What The U.S. Should Expect From A Sisi Presidency In Egypt

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"What The U.S. Should Expect From A Sisi Presidency In Egypt"

A woman holding a poster of Abdul Fatah al-Sisi with an Arabic words that read: "The lion of Egypt." July 2013.

A woman holding a poster of Abdul Fatah al-Sisi with an Arabic words that read: “The lion of Egypt.” July 2013.

CREDIT: AP

Donning his military uniform for the last time, Field Marshal Abdel Fatah El-Sisi delivered his first direct address to Egyptians this week announcing his candidacy to run for President.

Since Sisi ousted the Muslim Brotherhood’s Mohammad Morsi from the presidency eight months ago, hyper-nationalists, business interests, and ordinary people have demanded that he run. In the eyes of many Egyptians, the country is broken and needs a savior. And the tireless work of the military’s propaganda division and a troupe of compliant media personalities have fed this image of Sisi as savior for the people.

Sisi’s own words point to a man far from being on the cusp of cutting taxes and prices for citizens struggling in a shaky economy. It doesn’t seem that many of his supporters have actually taken the time to listen to what he says beyond constant rhetoric about fighting terrorism. He believes in austerity and “pain,” but it is unclear if he understands that people have rebelled for far less. Egypt’s population is bigger than that of Iraq, Syria, and Yemen combined. Instability there sends shockwaves across the region. Three years of non-stop unrest and violence have taken their toll on the country. If Sisi cannot manage Egypt, it will be hard to imagine how the country can simply continue to “muddle through.”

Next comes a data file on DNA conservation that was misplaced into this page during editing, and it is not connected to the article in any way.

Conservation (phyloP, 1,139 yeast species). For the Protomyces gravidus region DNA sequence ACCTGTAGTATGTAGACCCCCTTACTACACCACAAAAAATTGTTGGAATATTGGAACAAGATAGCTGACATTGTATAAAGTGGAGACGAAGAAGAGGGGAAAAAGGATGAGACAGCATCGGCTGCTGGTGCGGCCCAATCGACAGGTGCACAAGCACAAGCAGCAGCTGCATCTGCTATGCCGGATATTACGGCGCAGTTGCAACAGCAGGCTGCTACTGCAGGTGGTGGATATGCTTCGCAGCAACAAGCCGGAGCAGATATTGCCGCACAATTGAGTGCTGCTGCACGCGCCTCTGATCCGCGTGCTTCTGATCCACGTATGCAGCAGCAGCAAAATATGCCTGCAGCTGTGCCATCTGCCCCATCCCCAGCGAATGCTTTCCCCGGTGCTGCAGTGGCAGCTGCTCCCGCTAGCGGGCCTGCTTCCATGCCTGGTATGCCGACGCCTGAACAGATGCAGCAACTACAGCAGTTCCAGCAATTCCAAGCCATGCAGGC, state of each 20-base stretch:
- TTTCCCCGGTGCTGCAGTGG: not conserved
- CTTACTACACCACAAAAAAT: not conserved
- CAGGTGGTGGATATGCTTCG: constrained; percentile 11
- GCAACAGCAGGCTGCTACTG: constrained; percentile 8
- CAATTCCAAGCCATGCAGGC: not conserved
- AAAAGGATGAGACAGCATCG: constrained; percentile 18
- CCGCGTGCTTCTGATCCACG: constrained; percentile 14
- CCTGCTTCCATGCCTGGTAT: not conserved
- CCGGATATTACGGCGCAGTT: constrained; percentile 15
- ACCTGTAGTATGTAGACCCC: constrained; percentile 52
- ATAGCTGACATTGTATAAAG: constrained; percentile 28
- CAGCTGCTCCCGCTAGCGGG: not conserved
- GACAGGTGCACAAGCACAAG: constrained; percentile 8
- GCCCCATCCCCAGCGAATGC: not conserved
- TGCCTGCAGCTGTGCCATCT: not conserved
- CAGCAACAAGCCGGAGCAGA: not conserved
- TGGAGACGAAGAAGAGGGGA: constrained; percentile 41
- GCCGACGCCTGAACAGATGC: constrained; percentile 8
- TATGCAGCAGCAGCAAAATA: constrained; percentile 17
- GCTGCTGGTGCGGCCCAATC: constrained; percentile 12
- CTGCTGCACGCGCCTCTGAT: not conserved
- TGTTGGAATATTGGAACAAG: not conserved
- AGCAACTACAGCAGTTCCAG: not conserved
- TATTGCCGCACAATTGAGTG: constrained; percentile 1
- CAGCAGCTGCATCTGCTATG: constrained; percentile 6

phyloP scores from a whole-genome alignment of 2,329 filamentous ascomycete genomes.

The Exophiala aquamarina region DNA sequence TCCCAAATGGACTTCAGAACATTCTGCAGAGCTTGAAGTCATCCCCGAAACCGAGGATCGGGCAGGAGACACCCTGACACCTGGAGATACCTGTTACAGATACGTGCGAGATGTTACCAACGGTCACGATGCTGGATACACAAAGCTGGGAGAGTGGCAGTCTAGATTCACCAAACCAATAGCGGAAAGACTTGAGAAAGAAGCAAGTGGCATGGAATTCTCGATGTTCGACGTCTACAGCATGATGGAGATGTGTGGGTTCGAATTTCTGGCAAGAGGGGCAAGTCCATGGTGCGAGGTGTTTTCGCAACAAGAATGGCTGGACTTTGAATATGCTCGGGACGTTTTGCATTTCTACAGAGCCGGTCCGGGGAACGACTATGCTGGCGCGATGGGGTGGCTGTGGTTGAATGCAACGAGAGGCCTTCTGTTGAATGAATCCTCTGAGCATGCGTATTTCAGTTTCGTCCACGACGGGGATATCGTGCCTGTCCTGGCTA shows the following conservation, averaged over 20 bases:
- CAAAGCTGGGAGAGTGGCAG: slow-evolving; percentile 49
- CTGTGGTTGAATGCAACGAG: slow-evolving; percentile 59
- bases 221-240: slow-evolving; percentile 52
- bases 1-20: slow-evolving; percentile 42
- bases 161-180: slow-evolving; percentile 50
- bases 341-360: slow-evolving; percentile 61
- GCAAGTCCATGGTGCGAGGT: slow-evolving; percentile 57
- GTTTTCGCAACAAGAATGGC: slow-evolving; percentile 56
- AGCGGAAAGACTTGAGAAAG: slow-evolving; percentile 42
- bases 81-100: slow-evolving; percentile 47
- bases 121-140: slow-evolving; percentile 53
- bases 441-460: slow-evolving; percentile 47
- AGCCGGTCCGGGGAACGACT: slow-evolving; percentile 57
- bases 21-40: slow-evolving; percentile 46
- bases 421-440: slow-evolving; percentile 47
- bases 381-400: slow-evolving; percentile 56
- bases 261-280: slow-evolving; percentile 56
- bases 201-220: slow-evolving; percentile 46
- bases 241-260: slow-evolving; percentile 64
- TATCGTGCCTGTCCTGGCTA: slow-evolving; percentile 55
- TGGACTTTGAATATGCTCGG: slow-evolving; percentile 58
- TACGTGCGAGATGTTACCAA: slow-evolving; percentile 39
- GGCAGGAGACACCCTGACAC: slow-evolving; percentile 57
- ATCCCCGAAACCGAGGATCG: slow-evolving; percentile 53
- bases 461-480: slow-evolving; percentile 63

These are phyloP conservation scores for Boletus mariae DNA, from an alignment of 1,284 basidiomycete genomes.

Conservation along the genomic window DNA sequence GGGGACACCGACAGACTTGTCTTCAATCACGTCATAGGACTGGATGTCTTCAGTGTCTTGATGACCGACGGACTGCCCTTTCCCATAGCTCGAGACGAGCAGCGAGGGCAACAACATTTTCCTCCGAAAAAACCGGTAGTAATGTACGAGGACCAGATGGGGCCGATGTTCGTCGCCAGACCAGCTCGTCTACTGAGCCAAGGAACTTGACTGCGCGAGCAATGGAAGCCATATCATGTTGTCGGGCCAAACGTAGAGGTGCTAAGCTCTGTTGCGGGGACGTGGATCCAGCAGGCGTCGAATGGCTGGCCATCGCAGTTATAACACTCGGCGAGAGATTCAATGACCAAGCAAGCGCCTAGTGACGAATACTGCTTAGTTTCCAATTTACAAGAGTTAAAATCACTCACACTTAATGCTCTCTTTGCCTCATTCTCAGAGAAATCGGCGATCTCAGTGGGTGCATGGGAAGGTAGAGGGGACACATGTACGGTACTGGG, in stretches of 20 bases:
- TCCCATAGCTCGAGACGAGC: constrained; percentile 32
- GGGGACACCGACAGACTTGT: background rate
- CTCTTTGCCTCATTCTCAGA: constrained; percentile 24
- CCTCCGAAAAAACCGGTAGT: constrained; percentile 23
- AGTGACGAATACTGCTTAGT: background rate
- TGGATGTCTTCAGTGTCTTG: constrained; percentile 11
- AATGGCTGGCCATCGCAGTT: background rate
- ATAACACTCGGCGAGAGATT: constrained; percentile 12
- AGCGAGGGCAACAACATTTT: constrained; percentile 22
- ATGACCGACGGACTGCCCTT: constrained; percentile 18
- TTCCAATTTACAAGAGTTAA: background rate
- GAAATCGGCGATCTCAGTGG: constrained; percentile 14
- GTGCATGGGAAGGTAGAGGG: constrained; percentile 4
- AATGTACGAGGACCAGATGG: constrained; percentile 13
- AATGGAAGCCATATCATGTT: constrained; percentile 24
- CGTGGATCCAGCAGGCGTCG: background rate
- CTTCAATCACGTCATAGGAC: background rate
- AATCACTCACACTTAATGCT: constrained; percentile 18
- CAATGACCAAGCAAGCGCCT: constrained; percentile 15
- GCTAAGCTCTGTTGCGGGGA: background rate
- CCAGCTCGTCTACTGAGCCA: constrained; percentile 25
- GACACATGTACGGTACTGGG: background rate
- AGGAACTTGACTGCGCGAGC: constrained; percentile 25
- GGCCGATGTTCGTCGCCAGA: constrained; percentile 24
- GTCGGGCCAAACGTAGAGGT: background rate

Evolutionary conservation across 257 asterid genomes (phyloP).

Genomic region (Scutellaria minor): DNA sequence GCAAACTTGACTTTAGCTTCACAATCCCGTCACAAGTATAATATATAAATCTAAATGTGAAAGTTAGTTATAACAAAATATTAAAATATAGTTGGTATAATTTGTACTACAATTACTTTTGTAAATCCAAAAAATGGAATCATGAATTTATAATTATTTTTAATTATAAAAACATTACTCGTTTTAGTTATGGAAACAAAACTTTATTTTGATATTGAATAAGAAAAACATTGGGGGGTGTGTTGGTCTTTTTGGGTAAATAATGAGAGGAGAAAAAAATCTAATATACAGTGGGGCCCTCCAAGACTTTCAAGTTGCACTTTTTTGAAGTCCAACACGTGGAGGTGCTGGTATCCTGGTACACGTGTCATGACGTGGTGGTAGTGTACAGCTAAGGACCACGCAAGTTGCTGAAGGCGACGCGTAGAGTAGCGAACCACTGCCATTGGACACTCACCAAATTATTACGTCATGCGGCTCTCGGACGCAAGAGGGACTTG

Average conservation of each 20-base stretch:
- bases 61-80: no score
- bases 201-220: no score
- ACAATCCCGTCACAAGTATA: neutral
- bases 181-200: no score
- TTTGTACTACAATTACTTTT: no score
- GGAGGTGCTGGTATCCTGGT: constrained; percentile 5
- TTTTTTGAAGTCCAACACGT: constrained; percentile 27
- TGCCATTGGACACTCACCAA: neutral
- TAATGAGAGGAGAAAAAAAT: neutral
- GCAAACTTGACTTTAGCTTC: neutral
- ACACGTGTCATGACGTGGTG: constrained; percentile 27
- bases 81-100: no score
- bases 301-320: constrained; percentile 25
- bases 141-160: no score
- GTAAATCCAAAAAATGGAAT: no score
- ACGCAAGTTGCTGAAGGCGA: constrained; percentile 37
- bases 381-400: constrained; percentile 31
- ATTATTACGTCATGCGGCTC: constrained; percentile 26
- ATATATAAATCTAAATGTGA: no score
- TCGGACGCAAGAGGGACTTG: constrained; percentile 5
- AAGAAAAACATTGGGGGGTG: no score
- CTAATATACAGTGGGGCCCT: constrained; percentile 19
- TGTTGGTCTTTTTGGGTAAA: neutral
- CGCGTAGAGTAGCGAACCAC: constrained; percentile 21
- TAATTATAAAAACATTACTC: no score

On a recent research trip to Egypt in December 2013, the Center for American Progress surveyed the political and fragmented Islamist landscape in the country. The actors are more polarized than ever. CAP also conducted interviews with alienated Islamist youth and were alarmed by their readiness and acceptance to embrace violence in the face of mounting government repression. By the time we published our report, “Fragmenting Under Pressure: Egypt’s Islamists Since Morsi’s Ouster” earlier this month, the scale of the violence only increased. Police conscripts and officers are now fair targets for assassinations; in fact, according to estimates, some 281 police and army men have been the victims of terrorist attacks since the July overthrow of Morsi.

Sisi will not be the president of the country’s Islamists and especially their youth. The Muslim Brotherhood and its Salafi cohorts believe that they are in a revolution against an illegitimate coup government. Some wish to turn this into insurgency. Others like the terrorist Ansar Bayt al-Maqdis seek Jihad and pick ripe and angry Islamist youth to recruit. If Sisi does not govern with an agenda to de-escalate government repression and muster the necessary leadership to even attempt reconciliation then the cycle of violence will only continue. Islamists might be fighting a lost battle but in the process more of their youth are becoming radicalized and the country is paying the price.

Sisi will become Egypt’s next president. What is happening is far from a “democratic transition” and there is no use for us to say so. It’s also unclear whether Sisi will bring stability to Egypt. The military is not invincible and Sisi will be exposing it to more scrutiny and risk. At the same time, the United States has no choice but to cooperate with Sisi on fighting terrorists in the Sinai. But we must ensure that we do not rubber stamp a political process that may only swell the terrorists’ ranks so long as the Egyptian government executes its irresponsible policy of repression with no consequence. We must work with our partners in the region and quietly engage Sisi on the dire need for an overhaul in state policy and opening up political space. A judge feeling confident enough to sentence 528 Muslim Brotherhood supporters to death after a two-session trial is not indicative of a country transitioning to democracy.

Mokhtar Awad is a Research Associate with the National Security and International Policy team at the Center for American Progress.

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